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Briefly: Rescinding DACA Will Harm Public Health

By Elisabeth J. Ryan

In the New England Journal of Medicine, Atheendar S. Venkataramani and Alexander C. Tsai point out that the Deferred Action for Childhood Arrivals (DACA) program has proven to have a quite remarkably positive effect on the health of "dreamers":

A recent quasi-experimental study compared changes in mental and physical health outcomes among persons who were eligible for DACA with those of a similar group of noncitizens who did not meet at least one of the eligibility criteria. The study showed that rates of moderate or severe psychological distress in the DACA-eligible group fell by nearly 40% relative to rates in the DACA-ineligible group after DACA’s passage. Similarly, descriptive studies of DACA beneficiaries have revealed remarkable improvements in psychological well-being after the program’s implementation. The most recent contribution to this literature has shown, using data on Emergency Medicaid beneficiaries in the state of Oregon, that the mental health benefits of DACA extended across generations: among the children of DACA-eligible mothers — the majority of whom are U.S. citizens by birth — rates of adjustment and anxiety disorders fell by more than half after DACA was implemented.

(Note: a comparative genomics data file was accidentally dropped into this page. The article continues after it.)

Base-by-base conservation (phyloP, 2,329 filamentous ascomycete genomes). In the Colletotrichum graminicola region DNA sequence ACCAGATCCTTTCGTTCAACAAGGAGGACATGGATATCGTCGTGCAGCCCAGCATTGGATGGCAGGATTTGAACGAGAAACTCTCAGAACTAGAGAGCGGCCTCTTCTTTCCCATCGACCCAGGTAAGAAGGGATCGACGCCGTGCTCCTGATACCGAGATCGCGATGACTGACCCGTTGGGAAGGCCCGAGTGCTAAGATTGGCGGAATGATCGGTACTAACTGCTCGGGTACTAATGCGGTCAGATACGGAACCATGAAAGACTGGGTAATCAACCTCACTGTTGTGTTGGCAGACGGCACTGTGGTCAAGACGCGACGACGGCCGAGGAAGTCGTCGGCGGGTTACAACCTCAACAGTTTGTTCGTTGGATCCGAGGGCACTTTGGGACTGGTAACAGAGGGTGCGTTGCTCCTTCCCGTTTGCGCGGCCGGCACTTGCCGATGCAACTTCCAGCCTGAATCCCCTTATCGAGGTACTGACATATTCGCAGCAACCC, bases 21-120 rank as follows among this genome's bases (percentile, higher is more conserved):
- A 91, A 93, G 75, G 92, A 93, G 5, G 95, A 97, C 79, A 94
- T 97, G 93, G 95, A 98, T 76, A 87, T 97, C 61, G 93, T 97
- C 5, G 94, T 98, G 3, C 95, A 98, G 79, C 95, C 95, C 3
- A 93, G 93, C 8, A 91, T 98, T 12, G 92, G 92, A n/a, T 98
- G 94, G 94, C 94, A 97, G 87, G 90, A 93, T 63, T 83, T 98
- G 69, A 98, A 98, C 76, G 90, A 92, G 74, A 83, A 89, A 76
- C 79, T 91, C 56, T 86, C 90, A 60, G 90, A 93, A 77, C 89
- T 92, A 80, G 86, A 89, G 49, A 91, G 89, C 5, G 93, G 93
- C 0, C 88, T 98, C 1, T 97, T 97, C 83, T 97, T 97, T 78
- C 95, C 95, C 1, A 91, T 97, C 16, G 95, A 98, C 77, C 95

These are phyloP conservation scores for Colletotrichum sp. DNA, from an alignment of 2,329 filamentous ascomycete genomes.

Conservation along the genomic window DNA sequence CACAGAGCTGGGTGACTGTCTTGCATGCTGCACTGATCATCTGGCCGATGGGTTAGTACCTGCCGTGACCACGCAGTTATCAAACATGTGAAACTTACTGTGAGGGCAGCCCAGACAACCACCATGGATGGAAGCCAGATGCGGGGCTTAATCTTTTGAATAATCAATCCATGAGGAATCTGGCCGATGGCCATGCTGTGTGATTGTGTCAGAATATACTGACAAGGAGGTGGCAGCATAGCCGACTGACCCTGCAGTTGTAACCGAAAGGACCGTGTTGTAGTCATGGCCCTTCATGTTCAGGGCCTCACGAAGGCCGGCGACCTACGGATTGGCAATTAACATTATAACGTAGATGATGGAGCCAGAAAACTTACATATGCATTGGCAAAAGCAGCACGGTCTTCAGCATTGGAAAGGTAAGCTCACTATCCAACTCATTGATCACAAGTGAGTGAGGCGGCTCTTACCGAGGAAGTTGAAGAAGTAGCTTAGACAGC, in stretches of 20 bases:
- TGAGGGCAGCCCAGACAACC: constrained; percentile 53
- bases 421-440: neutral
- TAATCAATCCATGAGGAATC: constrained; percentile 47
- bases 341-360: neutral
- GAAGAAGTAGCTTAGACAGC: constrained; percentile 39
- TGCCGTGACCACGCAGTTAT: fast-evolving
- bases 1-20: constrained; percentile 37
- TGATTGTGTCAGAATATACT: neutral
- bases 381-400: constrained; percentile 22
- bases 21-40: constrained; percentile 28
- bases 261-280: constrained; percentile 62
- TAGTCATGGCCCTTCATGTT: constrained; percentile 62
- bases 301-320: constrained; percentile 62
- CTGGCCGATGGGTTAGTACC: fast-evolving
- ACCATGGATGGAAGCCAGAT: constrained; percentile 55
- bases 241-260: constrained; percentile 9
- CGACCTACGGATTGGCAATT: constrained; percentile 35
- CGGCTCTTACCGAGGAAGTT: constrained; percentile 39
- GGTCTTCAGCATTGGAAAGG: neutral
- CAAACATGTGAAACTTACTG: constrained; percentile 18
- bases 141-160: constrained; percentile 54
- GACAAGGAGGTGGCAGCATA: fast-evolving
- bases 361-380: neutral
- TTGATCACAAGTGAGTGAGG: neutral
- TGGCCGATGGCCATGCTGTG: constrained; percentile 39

Rescinding DACA - as Trump has announced he will do, despite some recent indications that maybe he won't, who knows - "will have profound adverse population-level effects on mental health.